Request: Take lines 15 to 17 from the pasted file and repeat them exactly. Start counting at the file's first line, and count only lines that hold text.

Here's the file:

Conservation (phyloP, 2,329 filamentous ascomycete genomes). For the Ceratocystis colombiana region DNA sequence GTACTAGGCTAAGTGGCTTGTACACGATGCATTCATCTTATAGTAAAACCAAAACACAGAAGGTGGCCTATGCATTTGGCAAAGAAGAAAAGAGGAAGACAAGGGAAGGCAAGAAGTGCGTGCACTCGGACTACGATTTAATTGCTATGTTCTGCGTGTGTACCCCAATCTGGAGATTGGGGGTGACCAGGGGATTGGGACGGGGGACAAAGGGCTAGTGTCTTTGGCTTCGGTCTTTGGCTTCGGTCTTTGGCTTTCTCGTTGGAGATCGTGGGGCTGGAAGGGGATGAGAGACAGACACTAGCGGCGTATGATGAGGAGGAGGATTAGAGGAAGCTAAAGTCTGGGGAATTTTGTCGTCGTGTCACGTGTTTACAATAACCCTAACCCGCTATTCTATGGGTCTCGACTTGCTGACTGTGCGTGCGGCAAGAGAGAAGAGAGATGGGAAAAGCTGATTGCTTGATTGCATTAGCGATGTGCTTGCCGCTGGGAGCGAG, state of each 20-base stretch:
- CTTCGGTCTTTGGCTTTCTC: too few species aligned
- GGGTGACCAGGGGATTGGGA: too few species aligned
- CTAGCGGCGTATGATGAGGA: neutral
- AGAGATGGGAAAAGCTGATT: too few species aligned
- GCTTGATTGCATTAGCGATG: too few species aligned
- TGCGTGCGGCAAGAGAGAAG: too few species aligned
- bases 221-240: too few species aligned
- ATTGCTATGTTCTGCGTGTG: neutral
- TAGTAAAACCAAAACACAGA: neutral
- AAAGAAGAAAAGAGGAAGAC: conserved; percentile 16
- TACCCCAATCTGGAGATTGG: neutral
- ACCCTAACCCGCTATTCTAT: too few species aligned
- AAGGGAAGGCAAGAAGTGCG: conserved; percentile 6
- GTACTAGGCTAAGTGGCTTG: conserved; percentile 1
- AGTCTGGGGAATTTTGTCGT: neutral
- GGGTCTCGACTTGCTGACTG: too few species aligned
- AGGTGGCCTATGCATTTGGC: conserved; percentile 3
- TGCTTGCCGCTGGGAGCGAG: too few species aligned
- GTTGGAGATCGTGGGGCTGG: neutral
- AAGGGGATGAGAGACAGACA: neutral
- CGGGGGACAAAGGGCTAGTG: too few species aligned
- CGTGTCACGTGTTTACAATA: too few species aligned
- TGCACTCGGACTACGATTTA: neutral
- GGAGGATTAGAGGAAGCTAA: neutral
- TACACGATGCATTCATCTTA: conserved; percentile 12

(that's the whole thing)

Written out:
- GTACTAGGCTAAGTGGCTTG: conserved; percentile 1
- AGTCTGGGGAATTTTGTCGT: neutral
- GGGTCTCGACTTGCTGACTG: too few species aligned